Washington, D.C., 21 November, 2012 (PAHO/WHO) — The countries of the Americas have made significant progress in reducing the burden of neglected tropical diseases (NTDs) through Pan American action that uses an integrated approach, a top Pan American Health Organization/World Health Organization (PAHO/WHO) official told NTD experts from around the world at a meeting on NTDs at the World Bank in Washington, D.C.

Dr. Jon K. Andrus, PAHO's Deputy Director, participated in the Nov. 16-18 meeting, "Uniting to Combat NTDs: Translating the London Declaration into Action."

Andrus described successes achieved in the Americas recent years against leprosy, Chagas disease, onchocerciasis ("river blindness"), lymphatic filariasis, and other NTDs that disproportionately affect poor and vulnerable population groups. He praised the work of partners including the Global Network for Neglected Tropical Diseases (an initiative of Sabin Vaccine Institute), the Inter-American Development Bank, and pharmaceutical companies such as Merck, which donates its drug ivermectin for treatment of onchocerciasis and for prevention of lymphatic filariasis.

"PAHO and its partners are promoting an integrated approach across all sectors—an all-of-society approach—supporting the development of integrated plans of action involving all the key partners," he noted.

Among the regional achievements cited by Andrus are:

  • 14 countries of Latin America and the Caribbean have interrupted vector-borne transmission of Chagas disease. Most have also eliminated transmission through blood transfusion (thanks to universal screening of blood donors).
  • 34 of 35 countries and territories have eliminated leprosy as a public health problem nationally (with less than one case per 10,000 population).
  • Three Caribbean islands—Guadeloupe, Martinique, and Puerto Rico—have eliminated schistosomiasis, and St. Lucia and Suriname are close to elimination.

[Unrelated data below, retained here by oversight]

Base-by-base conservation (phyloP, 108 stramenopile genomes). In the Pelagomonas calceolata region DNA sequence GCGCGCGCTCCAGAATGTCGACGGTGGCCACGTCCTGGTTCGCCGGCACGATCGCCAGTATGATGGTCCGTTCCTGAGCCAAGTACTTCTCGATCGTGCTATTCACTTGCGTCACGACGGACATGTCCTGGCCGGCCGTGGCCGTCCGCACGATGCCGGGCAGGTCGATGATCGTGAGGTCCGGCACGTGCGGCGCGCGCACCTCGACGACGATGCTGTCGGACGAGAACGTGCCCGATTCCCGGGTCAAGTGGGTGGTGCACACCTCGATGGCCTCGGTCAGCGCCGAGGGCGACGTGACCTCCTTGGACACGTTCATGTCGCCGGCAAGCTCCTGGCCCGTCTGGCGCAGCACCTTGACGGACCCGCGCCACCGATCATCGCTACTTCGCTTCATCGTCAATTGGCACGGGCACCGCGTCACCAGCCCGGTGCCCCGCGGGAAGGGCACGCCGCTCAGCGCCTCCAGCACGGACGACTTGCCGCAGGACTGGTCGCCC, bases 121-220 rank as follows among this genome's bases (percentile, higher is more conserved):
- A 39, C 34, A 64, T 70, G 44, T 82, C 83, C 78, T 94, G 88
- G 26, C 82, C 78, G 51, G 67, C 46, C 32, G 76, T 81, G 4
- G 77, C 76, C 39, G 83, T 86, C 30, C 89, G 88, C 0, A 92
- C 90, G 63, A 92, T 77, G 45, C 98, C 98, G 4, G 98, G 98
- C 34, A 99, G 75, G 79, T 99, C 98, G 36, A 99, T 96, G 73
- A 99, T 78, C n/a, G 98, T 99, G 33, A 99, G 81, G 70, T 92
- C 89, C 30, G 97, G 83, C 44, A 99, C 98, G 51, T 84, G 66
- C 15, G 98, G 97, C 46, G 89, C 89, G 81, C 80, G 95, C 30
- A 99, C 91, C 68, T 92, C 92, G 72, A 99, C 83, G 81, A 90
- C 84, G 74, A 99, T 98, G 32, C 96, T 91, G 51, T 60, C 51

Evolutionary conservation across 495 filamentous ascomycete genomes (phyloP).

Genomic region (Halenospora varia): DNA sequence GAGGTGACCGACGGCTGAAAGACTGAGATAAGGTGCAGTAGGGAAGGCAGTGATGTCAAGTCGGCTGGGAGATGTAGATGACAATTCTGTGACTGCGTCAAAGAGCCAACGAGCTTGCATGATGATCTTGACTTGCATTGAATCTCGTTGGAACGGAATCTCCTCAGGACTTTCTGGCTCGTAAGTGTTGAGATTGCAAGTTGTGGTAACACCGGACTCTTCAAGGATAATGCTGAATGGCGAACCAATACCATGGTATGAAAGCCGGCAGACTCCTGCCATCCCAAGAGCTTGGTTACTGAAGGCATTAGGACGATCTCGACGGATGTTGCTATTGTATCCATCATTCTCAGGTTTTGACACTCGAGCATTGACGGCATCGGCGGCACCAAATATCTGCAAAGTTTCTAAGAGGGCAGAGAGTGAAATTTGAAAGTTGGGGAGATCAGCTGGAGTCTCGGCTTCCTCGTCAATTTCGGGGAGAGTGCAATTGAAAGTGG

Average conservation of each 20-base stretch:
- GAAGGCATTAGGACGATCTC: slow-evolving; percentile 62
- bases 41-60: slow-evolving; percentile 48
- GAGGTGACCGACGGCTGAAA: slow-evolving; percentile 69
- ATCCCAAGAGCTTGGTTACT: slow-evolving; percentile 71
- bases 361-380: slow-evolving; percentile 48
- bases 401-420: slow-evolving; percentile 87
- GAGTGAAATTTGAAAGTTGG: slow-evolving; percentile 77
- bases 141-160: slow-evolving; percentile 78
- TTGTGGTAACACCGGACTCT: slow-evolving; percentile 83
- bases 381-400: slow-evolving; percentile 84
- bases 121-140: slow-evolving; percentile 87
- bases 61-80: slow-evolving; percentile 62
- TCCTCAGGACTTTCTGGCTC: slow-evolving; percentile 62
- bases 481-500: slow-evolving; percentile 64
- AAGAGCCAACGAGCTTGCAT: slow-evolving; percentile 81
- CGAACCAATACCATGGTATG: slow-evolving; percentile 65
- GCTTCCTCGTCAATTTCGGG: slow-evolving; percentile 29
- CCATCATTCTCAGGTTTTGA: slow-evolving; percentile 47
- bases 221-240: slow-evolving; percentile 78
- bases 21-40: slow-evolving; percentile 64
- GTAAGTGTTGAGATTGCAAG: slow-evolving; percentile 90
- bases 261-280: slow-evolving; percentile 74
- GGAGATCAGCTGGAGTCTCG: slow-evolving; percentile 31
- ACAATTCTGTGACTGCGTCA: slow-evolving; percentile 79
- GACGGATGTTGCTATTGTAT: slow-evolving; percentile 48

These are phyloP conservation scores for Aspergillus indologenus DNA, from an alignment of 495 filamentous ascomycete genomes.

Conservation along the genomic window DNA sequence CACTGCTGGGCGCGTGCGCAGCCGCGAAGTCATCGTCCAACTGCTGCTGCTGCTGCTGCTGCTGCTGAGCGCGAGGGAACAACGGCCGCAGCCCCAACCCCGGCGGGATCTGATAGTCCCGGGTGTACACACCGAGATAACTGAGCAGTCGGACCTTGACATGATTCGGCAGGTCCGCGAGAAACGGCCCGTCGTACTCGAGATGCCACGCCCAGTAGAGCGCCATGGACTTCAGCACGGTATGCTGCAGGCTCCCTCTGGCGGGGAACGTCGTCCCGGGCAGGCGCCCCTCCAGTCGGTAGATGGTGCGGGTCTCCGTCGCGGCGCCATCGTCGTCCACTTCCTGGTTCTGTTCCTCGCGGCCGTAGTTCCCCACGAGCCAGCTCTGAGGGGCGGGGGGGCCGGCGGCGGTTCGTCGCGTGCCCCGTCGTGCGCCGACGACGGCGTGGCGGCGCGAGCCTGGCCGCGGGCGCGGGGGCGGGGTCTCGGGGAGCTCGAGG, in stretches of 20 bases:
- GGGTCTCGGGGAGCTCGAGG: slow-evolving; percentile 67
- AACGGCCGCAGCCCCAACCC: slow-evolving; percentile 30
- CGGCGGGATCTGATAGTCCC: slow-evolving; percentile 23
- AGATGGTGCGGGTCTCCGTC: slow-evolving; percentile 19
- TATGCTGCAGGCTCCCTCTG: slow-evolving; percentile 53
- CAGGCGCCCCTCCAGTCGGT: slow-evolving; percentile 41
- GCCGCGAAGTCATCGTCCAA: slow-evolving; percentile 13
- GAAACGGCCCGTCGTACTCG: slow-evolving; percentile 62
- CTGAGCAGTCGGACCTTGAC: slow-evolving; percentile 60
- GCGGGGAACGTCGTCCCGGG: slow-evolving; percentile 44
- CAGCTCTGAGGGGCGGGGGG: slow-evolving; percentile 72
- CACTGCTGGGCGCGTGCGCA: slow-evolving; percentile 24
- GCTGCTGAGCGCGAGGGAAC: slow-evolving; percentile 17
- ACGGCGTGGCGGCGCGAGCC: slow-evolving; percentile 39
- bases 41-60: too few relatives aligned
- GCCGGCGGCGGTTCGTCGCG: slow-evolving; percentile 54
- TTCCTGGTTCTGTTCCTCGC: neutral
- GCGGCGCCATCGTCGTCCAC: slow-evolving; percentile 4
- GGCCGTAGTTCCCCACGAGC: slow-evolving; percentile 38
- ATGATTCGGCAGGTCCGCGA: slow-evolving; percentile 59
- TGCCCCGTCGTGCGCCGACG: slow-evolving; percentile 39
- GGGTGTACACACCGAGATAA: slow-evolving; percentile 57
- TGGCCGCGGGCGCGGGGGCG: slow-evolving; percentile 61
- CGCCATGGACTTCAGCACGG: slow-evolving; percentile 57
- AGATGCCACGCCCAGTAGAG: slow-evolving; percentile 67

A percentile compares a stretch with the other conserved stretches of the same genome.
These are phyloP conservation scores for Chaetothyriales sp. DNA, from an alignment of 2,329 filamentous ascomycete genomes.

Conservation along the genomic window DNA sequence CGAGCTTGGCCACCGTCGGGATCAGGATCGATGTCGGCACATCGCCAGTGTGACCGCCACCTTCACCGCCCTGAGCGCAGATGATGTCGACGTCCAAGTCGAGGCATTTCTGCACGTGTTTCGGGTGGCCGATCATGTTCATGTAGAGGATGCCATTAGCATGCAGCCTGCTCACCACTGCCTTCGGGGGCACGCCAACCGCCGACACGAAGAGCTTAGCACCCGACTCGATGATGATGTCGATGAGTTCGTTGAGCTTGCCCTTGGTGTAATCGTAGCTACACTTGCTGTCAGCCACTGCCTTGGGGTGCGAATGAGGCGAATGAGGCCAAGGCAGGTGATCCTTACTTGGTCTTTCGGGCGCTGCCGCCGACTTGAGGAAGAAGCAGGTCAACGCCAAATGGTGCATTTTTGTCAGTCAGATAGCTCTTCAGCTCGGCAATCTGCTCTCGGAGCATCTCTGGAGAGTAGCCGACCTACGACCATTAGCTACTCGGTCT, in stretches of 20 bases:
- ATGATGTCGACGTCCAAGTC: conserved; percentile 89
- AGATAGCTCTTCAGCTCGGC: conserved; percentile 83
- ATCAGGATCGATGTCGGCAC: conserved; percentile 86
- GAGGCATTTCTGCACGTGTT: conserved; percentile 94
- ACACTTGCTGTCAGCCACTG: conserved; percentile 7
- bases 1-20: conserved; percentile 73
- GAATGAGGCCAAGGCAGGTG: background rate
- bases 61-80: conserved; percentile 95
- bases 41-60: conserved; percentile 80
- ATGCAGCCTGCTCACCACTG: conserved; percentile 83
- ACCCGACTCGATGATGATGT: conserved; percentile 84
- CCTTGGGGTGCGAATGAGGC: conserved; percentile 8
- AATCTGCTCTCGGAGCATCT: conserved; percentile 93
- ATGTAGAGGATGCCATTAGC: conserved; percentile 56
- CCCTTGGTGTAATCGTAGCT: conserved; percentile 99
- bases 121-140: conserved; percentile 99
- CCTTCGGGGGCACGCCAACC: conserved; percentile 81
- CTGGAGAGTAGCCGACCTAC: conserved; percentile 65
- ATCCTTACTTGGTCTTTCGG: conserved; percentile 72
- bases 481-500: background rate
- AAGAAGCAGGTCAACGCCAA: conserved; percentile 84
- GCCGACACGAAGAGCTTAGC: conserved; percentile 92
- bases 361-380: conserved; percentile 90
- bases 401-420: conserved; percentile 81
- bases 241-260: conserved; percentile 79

• The countries of the Americas are close to achieving the goal of interrupting transmission of onchocerciasis by 2012 (key challenges remain in the Yanomami communities on the Brazil-Venezuela border).
  • Millions of children in Latin America and the Caribbean are successfully treated each year for soil-transmitted parasites.

Andrus also noted, "Despite all this success, so much more needs to be done, especially in the context of social determinants of health and climate change. For example, we still have 6000 cases of Chagas disease every year we need to prevent most of which occur in vulnerable, poor populations."

Andrus also described an important new initiative to eliminate cholera from the island of Hispaniola over the next 10-15 years. Launched earlier this year by the governments of Haiti and the Dominican Republic with support from PAHO, UNICEF, the U.S. Centers for Disease Control and Prevention (CDC) and other partners, the effort promotes improvements in water and sanitation infrastructure, coupled with an integrated preventive approach that incorporates newly available technologies, including cholera vaccines.Andrus said that partnerships such as these are crucial for success in fighting NTDs.

"Neither the countries, the endemic communities, nor PAHO/WHO and its partners can do this important work alone," said Dr. Andrus. "The partners gathered in this room—the pharmaceutical companies and other private-sector entities, the foundations, the bilateral agencies and multilateral organizations, international banks, the NGOs and faith-based groups—all must work together to make this possible. It has to be done through well-coordinated partnership."

PAHO, which celebrates its 110th anniversary this year, is the oldest international public health organization in the world. It works with its member countries to improve the health and the quality of life of the people of the Americas. It also serves as the Regional Office for the Americas of WHO.



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